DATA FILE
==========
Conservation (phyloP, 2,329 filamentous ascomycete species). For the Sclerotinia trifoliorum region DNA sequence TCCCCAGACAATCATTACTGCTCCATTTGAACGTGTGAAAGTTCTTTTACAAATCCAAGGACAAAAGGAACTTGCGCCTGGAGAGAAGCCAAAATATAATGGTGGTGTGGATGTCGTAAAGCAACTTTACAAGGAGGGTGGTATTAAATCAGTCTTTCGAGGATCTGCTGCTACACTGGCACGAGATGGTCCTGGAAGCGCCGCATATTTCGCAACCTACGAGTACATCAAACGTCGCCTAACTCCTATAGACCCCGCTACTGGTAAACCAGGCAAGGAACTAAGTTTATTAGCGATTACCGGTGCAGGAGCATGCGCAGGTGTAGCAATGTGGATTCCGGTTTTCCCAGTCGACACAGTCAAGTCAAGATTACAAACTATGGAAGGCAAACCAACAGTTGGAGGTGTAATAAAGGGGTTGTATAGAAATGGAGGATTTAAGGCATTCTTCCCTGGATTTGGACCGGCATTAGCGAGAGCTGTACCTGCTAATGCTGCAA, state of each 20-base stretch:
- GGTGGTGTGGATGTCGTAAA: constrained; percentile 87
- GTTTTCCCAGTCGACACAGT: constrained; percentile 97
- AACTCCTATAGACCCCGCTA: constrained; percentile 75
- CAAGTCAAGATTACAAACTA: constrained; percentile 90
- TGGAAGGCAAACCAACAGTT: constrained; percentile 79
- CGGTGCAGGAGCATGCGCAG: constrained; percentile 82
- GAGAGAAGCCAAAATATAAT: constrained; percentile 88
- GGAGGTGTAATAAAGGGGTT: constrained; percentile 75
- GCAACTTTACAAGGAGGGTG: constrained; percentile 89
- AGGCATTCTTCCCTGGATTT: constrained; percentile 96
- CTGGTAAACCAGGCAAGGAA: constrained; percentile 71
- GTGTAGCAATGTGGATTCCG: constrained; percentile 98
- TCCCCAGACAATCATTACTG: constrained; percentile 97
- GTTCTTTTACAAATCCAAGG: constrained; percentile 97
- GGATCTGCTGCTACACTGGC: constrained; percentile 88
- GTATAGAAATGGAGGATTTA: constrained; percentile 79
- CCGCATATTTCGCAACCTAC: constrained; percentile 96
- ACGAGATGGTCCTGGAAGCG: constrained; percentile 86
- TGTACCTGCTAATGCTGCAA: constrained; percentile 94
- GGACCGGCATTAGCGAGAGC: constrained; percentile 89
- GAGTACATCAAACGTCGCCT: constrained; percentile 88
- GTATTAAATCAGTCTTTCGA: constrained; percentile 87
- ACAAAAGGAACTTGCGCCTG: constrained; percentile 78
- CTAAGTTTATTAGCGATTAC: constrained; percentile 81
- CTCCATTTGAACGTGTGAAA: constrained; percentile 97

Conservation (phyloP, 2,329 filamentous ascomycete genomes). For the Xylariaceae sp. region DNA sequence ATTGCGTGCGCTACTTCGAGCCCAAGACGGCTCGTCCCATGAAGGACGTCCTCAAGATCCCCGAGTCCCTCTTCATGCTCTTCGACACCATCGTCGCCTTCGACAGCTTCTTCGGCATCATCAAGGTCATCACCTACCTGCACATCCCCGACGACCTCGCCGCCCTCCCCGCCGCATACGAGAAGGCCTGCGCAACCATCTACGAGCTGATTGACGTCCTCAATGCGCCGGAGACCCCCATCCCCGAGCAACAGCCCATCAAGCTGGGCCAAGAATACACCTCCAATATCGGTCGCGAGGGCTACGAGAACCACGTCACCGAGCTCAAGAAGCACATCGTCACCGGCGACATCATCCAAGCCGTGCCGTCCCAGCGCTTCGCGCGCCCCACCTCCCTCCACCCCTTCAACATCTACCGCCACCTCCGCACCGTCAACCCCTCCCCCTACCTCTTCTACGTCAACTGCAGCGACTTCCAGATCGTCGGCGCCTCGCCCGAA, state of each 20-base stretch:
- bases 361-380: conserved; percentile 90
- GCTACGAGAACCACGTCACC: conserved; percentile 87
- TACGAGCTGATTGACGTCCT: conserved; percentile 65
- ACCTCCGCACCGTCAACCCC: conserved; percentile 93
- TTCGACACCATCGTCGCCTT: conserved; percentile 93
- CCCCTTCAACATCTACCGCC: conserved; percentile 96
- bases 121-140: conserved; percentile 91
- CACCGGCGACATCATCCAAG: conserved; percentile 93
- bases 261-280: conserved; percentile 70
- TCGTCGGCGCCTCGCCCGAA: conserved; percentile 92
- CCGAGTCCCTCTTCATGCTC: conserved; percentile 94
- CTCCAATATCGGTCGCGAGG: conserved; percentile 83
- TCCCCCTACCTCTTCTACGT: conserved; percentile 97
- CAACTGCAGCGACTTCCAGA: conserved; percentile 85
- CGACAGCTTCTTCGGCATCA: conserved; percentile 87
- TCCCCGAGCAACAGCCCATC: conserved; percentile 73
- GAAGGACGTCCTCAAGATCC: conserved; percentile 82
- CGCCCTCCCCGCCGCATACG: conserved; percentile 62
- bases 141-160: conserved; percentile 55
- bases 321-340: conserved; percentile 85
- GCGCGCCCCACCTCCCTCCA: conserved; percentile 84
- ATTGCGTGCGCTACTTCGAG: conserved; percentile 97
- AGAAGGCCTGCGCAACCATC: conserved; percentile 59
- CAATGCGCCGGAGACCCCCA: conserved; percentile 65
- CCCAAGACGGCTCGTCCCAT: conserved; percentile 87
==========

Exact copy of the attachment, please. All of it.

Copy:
Conservation (phyloP, 2,329 filamentous ascomycete species). For the Sclerotinia trifoliorum region DNA sequence TCCCCAGACAATCATTACTGCTCCATTTGAACGTGTGAAAGTTCTTTTACAAATCCAAGGACAAAAGGAACTTGCGCCTGGAGAGAAGCCAAAATATAATGGTGGTGTGGATGTCGTAAAGCAACTTTACAAGGAGGGTGGTATTAAATCAGTCTTTCGAGGATCTGCTGCTACACTGGCACGAGATGGTCCTGGAAGCGCCGCATATTTCGCAACCTACGAGTACATCAAACGTCGCCTAACTCCTATAGACCCCGCTACTGGTAAACCAGGCAAGGAACTAAGTTTATTAGCGATTACCGGTGCAGGAGCATGCGCAGGTGTAGCAATGTGGATTCCGGTTTTCCCAGTCGACACAGTCAAGTCAAGATTACAAACTATGGAAGGCAAACCAACAGTTGGAGGTGTAATAAAGGGGTTGTATAGAAATGGAGGATTTAAGGCATTCTTCCCTGGATTTGGACCGGCATTAGCGAGAGCTGTACCTGCTAATGCTGCAA, state of each 20-base stretch:
- GGTGGTGTGGATGTCGTAAA: constrained; percentile 87
- GTTTTCCCAGTCGACACAGT: constrained; percentile 97
- AACTCCTATAGACCCCGCTA: constrained; percentile 75
- CAAGTCAAGATTACAAACTA: constrained; percentile 90
- TGGAAGGCAAACCAACAGTT: constrained; percentile 79
- CGGTGCAGGAGCATGCGCAG: constrained; percentile 82
- GAGAGAAGCCAAAATATAAT: constrained; percentile 88
- GGAGGTGTAATAAAGGGGTT: constrained; percentile 75
- GCAACTTTACAAGGAGGGTG: constrained; percentile 89
- AGGCATTCTTCCCTGGATTT: constrained; percentile 96
- CTGGTAAACCAGGCAAGGAA: constrained; percentile 71
- GTGTAGCAATGTGGATTCCG: constrained; percentile 98
- TCCCCAGACAATCATTACTG: constrained; percentile 97
- GTTCTTTTACAAATCCAAGG: constrained; percentile 97
- GGATCTGCTGCTACACTGGC: constrained; percentile 88
- GTATAGAAATGGAGGATTTA: constrained; percentile 79
- CCGCATATTTCGCAACCTAC: constrained; percentile 96
- ACGAGATGGTCCTGGAAGCG: constrained; percentile 86
- TGTACCTGCTAATGCTGCAA: constrained; percentile 94
- GGACCGGCATTAGCGAGAGC: constrained; percentile 89
- GAGTACATCAAACGTCGCCT: constrained; percentile 88
- GTATTAAATCAGTCTTTCGA: constrained; percentile 87
- ACAAAAGGAACTTGCGCCTG: constrained; percentile 78
- CTAAGTTTATTAGCGATTAC: constrained; percentile 81
- CTCCATTTGAACGTGTGAAA: constrained; percentile 97

Conservation (phyloP, 2,329 filamentous ascomycete genomes). For the Xylariaceae sp. region DNA sequence ATTGCGTGCGCTACTTCGAGCCCAAGACGGCTCGTCCCATGAAGGACGTCCTCAAGATCCCCGAGTCCCTCTTCATGCTCTTCGACACCATCGTCGCCTTCGACAGCTTCTTCGGCATCATCAAGGTCATCACCTACCTGCACATCCCCGACGACCTCGCCGCCCTCCCCGCCGCATACGAGAAGGCCTGCGCAACCATCTACGAGCTGATTGACGTCCTCAATGCGCCGGAGACCCCCATCCCCGAGCAACAGCCCATCAAGCTGGGCCAAGAATACACCTCCAATATCGGTCGCGAGGGCTACGAGAACCACGTCACCGAGCTCAAGAAGCACATCGTCACCGGCGACATCATCCAAGCCGTGCCGTCCCAGCGCTTCGCGCGCCCCACCTCCCTCCACCCCTTCAACATCTACCGCCACCTCCGCACCGTCAACCCCTCCCCCTACCTCTTCTACGTCAACTGCAGCGACTTCCAGATCGTCGGCGCCTCGCCCGAA, state of each 20-base stretch:
- bases 361-380: conserved; percentile 90
- GCTACGAGAACCACGTCACC: conserved; percentile 87
- TACGAGCTGATTGACGTCCT: conserved; percentile 65
- ACCTCCGCACCGTCAACCCC: conserved; percentile 93
- TTCGACACCATCGTCGCCTT: conserved; percentile 93
- CCCCTTCAACATCTACCGCC: conserved; percentile 96
- bases 121-140: conserved; percentile 91
- CACCGGCGACATCATCCAAG: conserved; percentile 93
- bases 261-280: conserved; percentile 70
- TCGTCGGCGCCTCGCCCGAA: conserved; percentile 92
- CCGAGTCCCTCTTCATGCTC: conserved; percentile 94
- CTCCAATATCGGTCGCGAGG: conserved; percentile 83
- TCCCCCTACCTCTTCTACGT: conserved; percentile 97
- CAACTGCAGCGACTTCCAGA: conserved; percentile 85
- CGACAGCTTCTTCGGCATCA: conserved; percentile 87
- TCCCCGAGCAACAGCCCATC: conserved; percentile 73
- GAAGGACGTCCTCAAGATCC: conserved; percentile 82
- CGCCCTCCCCGCCGCATACG: conserved; percentile 62
- bases 141-160: conserved; percentile 55
- bases 321-340: conserved; percentile 85
- GCGCGCCCCACCTCCCTCCA: conserved; percentile 84
- ATTGCGTGCGCTACTTCGAG: conserved; percentile 97
- AGAAGGCCTGCGCAACCATC: conserved; percentile 59
- CAATGCGCCGGAGACCCCCA: conserved; percentile 65
- CCCAAGACGGCTCGTCCCAT: conserved; percentile 87